Pitcairn to Norfolk

Meanwhile, the Pitcairners were finding their tiny island increasingly unable to support them. Of its one and three quarter square miles, only 8% (88 acres) is flat land and there were now close to 200 mouths to feed. Compounding the problem was the scarcity of fish; they had deserted the coastal waters following a storm in 1845 which caused massive landslides. In 1855, the elders wrote to Queen Victoria, humbly begging for help. In one of the most generous gestures in the Empire's history, she offered them Norfolk Island.

Thirty four persons at first declined the offer, but finally, on the 3rd of May 1856, the entire Pitcairn community of 194 persons sailed for Norfolk in the Morayshire . After a miserable trip of 3,700 miles, during which virtually the entire ship's complement was hideously sea-sick for the ent-ire 5 weeks, the Morayshire arrived at Norfolk Island on the 8th of June, 1856. A re-enactment of this landing is celebrated annually. Perhaps because the date is also that of the day that the Bounty was commissioned, it is commonly known as Bounty Day.

Everything about their new home astonished the Pitcairners: the massive stone buildings were veritable castles, the cattle and horses were the first they had ever seen, as were gardens of English flowers and exotic new fruits and vegetables. The lavatories were a mystery until their use was explained. Anything with wheels provided a novel sport - it was pushed down the nearest hill and smashed. Furniture which exceeded the bounds of pure functionality became fuel. The mopokes and the 'Ghost Birds' terrified the newcomers as did reminders of punishments the convicts were forced to endure. A gibbet which stood in front of the prison was hurled into the sea

Gradually, the Pitcairners adapted to their new home. Bishop Selwyn, who had designated Norfolk 'the Ocean Hell' when he visited it in convict days, now wrote: 'I doubt not that eventually the presence of the Pitcairn people will render it what nature intended it to be - an earthly paradise'. But when Governor Sir William Dennison sent instructions for their behavior, making it clear that the islanders were beholden to New South Wales, they were dismayed, maintaining that an absolute condition of their leaving Pitcairn was that Norfolk should be ceded to them totally.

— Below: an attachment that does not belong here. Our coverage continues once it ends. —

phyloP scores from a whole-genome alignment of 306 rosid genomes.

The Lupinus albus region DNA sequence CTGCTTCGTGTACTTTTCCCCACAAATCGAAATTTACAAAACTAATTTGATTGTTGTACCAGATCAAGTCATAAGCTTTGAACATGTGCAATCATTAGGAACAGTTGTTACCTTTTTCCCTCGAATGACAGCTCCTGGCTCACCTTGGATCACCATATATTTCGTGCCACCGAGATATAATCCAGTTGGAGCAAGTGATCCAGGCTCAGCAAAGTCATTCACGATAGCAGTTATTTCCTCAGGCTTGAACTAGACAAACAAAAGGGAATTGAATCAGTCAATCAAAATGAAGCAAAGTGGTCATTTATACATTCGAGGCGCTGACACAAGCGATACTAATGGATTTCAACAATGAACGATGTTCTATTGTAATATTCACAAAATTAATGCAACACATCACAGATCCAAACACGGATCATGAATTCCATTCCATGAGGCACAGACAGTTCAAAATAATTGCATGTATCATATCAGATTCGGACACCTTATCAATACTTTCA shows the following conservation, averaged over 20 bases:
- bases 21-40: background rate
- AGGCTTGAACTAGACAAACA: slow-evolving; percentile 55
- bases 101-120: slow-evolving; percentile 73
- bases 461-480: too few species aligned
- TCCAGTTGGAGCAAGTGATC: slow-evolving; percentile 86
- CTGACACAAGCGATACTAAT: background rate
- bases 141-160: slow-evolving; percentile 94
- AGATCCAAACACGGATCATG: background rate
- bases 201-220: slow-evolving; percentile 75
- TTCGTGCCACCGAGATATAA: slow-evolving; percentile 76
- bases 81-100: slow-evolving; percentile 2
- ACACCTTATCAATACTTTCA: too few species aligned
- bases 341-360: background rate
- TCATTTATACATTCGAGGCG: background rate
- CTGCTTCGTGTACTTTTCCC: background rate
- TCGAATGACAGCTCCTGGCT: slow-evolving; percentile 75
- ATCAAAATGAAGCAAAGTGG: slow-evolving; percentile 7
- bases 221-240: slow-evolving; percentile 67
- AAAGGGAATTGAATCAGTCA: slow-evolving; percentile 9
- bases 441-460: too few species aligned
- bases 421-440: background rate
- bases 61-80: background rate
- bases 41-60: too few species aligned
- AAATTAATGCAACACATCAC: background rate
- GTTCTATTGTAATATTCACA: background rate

Just 18 months after their arrival, 17 members of the Young family sailed the 3,700 miles back to Pitcairn. This was the first separation in a community which had been living as one family for sixty years and the parting was a fearful wrench. Today, a tiny community remains on Pitcairn, their adventures eagerly followed by their namesakes on Norfolk.

For many years, subsistence farming was the lifestyle of Norfolk island. Again and again, attempts at exporting produce resulted in boom-and-bust cycles. Beginning in 1849, and in fits and starts for just over a century, whaling was the principal income earner. In 1920 the Melanesian Mission, after 50 years occupancy of one-sixth of the island, closed down, leaving a fine legacy in the church of St. Barnabas. During World War II , an airstrip was built and this revolutionised the economy of the island as tourism swiftly became its mainstay.

Norfolk Island History in Detail

Early Days
The 'Bounty' Connection
Seeds of Mutiny
The Open Boat Journey
Starvation on Norfolk
Fate of the Bounty Mutineers
The Noble Savages
Second Settlement
Hell in Paradise
Pitcairn to Norfolk